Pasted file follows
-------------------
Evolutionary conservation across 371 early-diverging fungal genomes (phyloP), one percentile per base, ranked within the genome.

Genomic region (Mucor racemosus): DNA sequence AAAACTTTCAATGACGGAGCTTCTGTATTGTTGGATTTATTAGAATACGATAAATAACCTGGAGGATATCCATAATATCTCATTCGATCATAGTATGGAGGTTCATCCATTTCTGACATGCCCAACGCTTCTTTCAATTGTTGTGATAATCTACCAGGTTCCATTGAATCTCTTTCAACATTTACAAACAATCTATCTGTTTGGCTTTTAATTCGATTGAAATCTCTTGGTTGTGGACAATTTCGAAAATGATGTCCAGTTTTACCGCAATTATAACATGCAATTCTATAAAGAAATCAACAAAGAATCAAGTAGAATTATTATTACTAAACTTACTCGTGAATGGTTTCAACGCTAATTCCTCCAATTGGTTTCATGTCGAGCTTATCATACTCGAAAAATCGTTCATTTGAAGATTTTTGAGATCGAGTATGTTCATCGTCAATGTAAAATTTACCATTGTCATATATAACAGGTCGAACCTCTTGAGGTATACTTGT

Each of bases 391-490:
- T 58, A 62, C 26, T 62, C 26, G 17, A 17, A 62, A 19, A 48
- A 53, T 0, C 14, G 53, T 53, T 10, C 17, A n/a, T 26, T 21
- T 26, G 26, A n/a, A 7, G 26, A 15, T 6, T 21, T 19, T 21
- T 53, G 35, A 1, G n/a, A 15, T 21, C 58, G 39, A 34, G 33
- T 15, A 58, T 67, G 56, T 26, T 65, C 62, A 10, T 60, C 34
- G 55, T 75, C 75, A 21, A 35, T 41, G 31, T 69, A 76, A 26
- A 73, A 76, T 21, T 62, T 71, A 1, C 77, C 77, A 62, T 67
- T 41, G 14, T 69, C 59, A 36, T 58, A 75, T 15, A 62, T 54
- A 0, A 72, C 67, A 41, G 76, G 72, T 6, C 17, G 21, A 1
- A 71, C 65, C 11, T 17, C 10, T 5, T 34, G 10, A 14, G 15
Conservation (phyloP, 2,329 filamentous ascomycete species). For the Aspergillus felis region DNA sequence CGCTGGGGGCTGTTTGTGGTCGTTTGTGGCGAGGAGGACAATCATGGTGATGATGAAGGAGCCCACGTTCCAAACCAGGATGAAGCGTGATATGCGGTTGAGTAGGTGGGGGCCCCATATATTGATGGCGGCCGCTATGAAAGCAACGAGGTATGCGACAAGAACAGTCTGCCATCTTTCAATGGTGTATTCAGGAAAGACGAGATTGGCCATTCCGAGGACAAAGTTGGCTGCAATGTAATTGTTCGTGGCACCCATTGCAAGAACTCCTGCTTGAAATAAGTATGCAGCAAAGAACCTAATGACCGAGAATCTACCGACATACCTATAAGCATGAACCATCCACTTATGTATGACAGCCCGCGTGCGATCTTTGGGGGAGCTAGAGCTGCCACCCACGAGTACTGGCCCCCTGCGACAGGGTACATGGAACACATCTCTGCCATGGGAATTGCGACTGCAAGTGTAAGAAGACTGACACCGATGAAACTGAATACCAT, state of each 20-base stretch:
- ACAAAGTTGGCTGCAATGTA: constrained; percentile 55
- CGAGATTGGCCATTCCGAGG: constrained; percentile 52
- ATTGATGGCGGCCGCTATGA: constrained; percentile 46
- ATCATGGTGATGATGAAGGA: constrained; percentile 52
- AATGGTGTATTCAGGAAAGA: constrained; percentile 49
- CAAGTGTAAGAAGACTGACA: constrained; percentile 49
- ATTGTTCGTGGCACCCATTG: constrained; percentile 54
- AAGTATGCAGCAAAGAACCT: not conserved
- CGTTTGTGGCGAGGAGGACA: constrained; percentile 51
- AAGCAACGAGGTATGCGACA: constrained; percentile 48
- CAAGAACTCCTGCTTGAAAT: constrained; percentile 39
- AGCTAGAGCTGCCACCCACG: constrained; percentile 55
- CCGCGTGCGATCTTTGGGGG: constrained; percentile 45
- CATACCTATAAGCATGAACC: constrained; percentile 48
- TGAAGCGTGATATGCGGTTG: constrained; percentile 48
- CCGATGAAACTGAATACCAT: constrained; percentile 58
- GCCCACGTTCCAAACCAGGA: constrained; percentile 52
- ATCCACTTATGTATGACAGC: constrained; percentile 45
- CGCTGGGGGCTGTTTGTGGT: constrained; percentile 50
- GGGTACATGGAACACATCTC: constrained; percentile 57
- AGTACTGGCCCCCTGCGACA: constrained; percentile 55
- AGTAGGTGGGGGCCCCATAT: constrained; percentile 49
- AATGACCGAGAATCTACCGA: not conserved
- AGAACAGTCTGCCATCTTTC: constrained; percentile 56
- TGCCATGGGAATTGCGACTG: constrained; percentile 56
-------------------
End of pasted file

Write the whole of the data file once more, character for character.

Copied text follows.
Evolutionary conservation across 371 early-diverging fungal genomes (phyloP), one percentile per base, ranked within the genome.

Genomic region (Mucor racemosus): DNA sequence AAAACTTTCAATGACGGAGCTTCTGTATTGTTGGATTTATTAGAATACGATAAATAACCTGGAGGATATCCATAATATCTCATTCGATCATAGTATGGAGGTTCATCCATTTCTGACATGCCCAACGCTTCTTTCAATTGTTGTGATAATCTACCAGGTTCCATTGAATCTCTTTCAACATTTACAAACAATCTATCTGTTTGGCTTTTAATTCGATTGAAATCTCTTGGTTGTGGACAATTTCGAAAATGATGTCCAGTTTTACCGCAATTATAACATGCAATTCTATAAAGAAATCAACAAAGAATCAAGTAGAATTATTATTACTAAACTTACTCGTGAATGGTTTCAACGCTAATTCCTCCAATTGGTTTCATGTCGAGCTTATCATACTCGAAAAATCGTTCATTTGAAGATTTTTGAGATCGAGTATGTTCATCGTCAATGTAAAATTTACCATTGTCATATATAACAGGTCGAACCTCTTGAGGTATACTTGT

Each of bases 391-490:
- T 58, A 62, C 26, T 62, C 26, G 17, A 17, A 62, A 19, A 48
- A 53, T 0, C 14, G 53, T 53, T 10, C 17, A n/a, T 26, T 21
- T 26, G 26, A n/a, A 7, G 26, A 15, T 6, T 21, T 19, T 21
- T 53, G 35, A 1, G n/a, A 15, T 21, C 58, G 39, A 34, G 33
- T 15, A 58, T 67, G 56, T 26, T 65, C 62, A 10, T 60, C 34
- G 55, T 75, C 75, A 21, A 35, T 41, G 31, T 69, A 76, A 26
- A 73, A 76, T 21, T 62, T 71, A 1, C 77, C 77, A 62, T 67
- T 41, G 14, T 69, C 59, A 36, T 58, A 75, T 15, A 62, T 54
- A 0, A 72, C 67, A 41, G 76, G 72, T 6, C 17, G 21, A 1
- A 71, C 65, C 11, T 17, C 10, T 5, T 34, G 10, A 14, G 15
Conservation (phyloP, 2,329 filamentous ascomycete species). For the Aspergillus felis region DNA sequence CGCTGGGGGCTGTTTGTGGTCGTTTGTGGCGAGGAGGACAATCATGGTGATGATGAAGGAGCCCACGTTCCAAACCAGGATGAAGCGTGATATGCGGTTGAGTAGGTGGGGGCCCCATATATTGATGGCGGCCGCTATGAAAGCAACGAGGTATGCGACAAGAACAGTCTGCCATCTTTCAATGGTGTATTCAGGAAAGACGAGATTGGCCATTCCGAGGACAAAGTTGGCTGCAATGTAATTGTTCGTGGCACCCATTGCAAGAACTCCTGCTTGAAATAAGTATGCAGCAAAGAACCTAATGACCGAGAATCTACCGACATACCTATAAGCATGAACCATCCACTTATGTATGACAGCCCGCGTGCGATCTTTGGGGGAGCTAGAGCTGCCACCCACGAGTACTGGCCCCCTGCGACAGGGTACATGGAACACATCTCTGCCATGGGAATTGCGACTGCAAGTGTAAGAAGACTGACACCGATGAAACTGAATACCAT, state of each 20-base stretch:
- ACAAAGTTGGCTGCAATGTA: constrained; percentile 55
- CGAGATTGGCCATTCCGAGG: constrained; percentile 52
- ATTGATGGCGGCCGCTATGA: constrained; percentile 46
- ATCATGGTGATGATGAAGGA: constrained; percentile 52
- AATGGTGTATTCAGGAAAGA: constrained; percentile 49
- CAAGTGTAAGAAGACTGACA: constrained; percentile 49
- ATTGTTCGTGGCACCCATTG: constrained; percentile 54
- AAGTATGCAGCAAAGAACCT: not conserved
- CGTTTGTGGCGAGGAGGACA: constrained; percentile 51
- AAGCAACGAGGTATGCGACA: constrained; percentile 48
- CAAGAACTCCTGCTTGAAAT: constrained; percentile 39
- AGCTAGAGCTGCCACCCACG: constrained; percentile 55
- CCGCGTGCGATCTTTGGGGG: constrained; percentile 45
- CATACCTATAAGCATGAACC: constrained; percentile 48
- TGAAGCGTGATATGCGGTTG: constrained; percentile 48
- CCGATGAAACTGAATACCAT: constrained; percentile 58
- GCCCACGTTCCAAACCAGGA: constrained; percentile 52
- ATCCACTTATGTATGACAGC: constrained; percentile 45
- CGCTGGGGGCTGTTTGTGGT: constrained; percentile 50
- GGGTACATGGAACACATCTC: constrained; percentile 57
- AGTACTGGCCCCCTGCGACA: constrained; percentile 55
- AGTAGGTGGGGGCCCCATAT: constrained; percentile 49
- AATGACCGAGAATCTACCGA: not conserved
- AGAACAGTCTGCCATCTTTC: constrained; percentile 56
- TGCCATGGGAATTGCGACTG: constrained; percentile 56